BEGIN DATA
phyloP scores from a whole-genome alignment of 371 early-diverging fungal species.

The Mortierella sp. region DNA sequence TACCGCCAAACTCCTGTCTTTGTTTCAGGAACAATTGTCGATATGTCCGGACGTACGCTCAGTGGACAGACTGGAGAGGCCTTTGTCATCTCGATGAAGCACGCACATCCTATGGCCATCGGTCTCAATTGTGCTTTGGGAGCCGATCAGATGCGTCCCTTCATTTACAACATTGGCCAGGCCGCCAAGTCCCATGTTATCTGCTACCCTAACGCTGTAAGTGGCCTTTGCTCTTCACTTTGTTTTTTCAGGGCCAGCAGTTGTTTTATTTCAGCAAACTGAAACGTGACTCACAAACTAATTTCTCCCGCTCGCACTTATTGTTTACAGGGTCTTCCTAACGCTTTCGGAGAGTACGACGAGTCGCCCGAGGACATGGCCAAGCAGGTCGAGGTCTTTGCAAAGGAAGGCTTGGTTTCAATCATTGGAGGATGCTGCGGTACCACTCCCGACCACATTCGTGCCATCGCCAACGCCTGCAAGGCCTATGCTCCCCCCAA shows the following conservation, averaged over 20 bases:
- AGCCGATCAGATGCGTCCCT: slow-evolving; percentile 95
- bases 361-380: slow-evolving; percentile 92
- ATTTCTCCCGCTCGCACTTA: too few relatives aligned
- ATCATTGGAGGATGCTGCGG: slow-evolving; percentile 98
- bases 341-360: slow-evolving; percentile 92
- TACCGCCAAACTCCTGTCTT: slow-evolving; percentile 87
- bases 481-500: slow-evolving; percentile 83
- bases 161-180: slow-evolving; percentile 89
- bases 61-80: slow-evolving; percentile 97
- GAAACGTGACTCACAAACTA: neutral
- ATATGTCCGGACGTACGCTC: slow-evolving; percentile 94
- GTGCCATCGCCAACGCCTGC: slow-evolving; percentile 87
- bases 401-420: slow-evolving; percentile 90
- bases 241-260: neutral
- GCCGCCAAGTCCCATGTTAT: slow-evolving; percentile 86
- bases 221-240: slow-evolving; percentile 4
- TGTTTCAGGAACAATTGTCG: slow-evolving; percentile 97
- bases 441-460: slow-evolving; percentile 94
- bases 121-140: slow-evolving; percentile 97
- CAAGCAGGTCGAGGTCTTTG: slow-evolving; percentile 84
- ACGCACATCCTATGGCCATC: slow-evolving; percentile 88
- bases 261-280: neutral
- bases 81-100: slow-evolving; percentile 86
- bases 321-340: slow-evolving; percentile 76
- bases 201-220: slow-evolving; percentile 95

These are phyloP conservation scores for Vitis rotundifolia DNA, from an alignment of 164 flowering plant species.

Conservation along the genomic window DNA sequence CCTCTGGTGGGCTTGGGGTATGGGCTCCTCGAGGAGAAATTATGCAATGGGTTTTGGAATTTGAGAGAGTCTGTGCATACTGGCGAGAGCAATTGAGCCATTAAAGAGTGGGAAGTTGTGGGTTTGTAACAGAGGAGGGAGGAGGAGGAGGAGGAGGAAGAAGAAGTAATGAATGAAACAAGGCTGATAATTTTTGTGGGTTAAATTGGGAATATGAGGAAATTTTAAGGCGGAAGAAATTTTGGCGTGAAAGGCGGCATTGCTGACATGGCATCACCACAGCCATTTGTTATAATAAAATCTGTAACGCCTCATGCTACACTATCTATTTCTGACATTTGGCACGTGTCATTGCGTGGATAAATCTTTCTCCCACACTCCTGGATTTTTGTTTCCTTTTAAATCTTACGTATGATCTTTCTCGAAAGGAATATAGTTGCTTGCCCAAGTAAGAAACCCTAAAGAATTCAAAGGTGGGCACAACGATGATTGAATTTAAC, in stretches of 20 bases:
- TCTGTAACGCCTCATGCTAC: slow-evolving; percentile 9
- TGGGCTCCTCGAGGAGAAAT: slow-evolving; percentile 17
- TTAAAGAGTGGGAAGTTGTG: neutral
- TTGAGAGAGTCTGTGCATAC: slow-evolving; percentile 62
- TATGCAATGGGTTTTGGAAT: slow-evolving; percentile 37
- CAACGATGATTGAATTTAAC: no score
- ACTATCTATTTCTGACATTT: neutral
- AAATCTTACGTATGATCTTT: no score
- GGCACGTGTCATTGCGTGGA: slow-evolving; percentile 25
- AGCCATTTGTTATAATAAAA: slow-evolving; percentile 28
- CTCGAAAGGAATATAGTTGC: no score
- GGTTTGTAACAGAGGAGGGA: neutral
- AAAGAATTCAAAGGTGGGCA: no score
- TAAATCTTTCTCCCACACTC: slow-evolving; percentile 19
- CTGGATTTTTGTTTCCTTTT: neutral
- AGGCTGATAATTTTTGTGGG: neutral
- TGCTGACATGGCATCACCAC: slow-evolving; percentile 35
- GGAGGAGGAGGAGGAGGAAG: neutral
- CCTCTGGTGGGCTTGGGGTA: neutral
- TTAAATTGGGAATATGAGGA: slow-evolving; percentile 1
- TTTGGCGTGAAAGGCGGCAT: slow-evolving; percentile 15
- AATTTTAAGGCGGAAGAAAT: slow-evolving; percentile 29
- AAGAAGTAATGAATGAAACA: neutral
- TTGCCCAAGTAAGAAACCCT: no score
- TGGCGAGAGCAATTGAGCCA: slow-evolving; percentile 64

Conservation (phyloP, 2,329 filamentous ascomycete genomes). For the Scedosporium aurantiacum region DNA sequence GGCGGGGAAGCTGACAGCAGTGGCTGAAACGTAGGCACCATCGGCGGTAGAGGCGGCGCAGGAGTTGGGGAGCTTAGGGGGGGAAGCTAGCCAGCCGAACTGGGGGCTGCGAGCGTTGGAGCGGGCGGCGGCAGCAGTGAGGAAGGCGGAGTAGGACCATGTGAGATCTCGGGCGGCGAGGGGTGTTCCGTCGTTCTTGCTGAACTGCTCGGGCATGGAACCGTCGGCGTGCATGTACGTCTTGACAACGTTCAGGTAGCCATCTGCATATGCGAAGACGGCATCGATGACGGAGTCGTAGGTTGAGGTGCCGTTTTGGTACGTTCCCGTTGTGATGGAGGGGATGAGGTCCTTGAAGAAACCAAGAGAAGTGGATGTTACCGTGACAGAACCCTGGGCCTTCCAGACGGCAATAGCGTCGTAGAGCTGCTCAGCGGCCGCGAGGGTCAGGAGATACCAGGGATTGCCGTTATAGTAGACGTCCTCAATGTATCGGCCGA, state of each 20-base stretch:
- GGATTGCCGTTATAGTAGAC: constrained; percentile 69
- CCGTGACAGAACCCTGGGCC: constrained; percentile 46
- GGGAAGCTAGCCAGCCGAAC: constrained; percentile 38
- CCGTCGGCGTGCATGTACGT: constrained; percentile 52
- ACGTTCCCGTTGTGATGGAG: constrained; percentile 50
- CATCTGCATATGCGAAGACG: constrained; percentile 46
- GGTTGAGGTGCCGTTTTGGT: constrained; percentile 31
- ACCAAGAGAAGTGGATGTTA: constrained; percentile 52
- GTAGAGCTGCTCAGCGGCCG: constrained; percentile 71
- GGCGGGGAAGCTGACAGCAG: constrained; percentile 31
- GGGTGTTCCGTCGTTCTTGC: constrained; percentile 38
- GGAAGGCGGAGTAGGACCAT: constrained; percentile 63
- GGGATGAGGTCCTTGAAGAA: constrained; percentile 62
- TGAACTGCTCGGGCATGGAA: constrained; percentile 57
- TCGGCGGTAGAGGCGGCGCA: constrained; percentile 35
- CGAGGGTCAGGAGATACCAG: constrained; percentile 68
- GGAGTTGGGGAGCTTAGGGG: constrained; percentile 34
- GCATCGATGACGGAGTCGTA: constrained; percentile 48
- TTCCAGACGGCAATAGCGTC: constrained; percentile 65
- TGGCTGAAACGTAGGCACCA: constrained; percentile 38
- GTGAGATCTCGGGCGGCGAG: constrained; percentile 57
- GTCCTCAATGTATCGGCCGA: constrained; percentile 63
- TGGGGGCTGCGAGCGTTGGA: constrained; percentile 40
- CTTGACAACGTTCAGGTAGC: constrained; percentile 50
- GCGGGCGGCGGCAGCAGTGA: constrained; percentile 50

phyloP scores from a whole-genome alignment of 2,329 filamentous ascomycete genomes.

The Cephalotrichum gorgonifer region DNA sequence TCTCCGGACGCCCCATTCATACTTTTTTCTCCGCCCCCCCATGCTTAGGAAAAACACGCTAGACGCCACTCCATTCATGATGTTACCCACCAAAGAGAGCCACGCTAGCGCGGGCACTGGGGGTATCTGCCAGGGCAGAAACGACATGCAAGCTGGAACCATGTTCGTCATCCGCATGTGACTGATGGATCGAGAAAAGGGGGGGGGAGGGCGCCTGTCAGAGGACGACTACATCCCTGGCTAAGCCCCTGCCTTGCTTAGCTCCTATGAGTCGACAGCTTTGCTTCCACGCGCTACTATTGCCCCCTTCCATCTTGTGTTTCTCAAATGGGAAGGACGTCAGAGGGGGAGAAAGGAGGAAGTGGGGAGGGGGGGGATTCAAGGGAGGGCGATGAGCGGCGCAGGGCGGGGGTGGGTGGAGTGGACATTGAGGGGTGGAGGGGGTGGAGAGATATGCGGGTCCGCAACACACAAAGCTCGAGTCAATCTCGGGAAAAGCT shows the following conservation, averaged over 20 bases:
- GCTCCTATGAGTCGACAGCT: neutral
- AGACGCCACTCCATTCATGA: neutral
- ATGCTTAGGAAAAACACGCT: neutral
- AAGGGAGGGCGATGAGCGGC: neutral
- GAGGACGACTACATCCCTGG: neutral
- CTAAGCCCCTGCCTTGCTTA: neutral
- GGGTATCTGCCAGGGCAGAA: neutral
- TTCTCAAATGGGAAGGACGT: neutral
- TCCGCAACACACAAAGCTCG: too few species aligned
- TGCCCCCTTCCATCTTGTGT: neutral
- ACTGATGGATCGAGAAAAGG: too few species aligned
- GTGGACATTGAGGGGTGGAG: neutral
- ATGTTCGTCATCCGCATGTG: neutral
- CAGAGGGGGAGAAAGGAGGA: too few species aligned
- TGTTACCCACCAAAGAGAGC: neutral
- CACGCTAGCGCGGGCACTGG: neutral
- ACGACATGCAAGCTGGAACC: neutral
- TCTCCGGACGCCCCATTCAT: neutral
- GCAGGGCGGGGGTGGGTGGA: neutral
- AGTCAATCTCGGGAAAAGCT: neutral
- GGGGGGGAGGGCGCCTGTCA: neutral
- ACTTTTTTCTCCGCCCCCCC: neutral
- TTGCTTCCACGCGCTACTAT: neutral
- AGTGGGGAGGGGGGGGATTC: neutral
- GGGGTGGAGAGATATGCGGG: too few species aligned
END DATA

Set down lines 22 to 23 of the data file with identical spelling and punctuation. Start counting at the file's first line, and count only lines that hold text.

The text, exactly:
- CAAGCAGGTCGAGGTCTTTG: slow-evolving; percentile 84
- ACGCACATCCTATGGCCATC: slow-evolving; percentile 88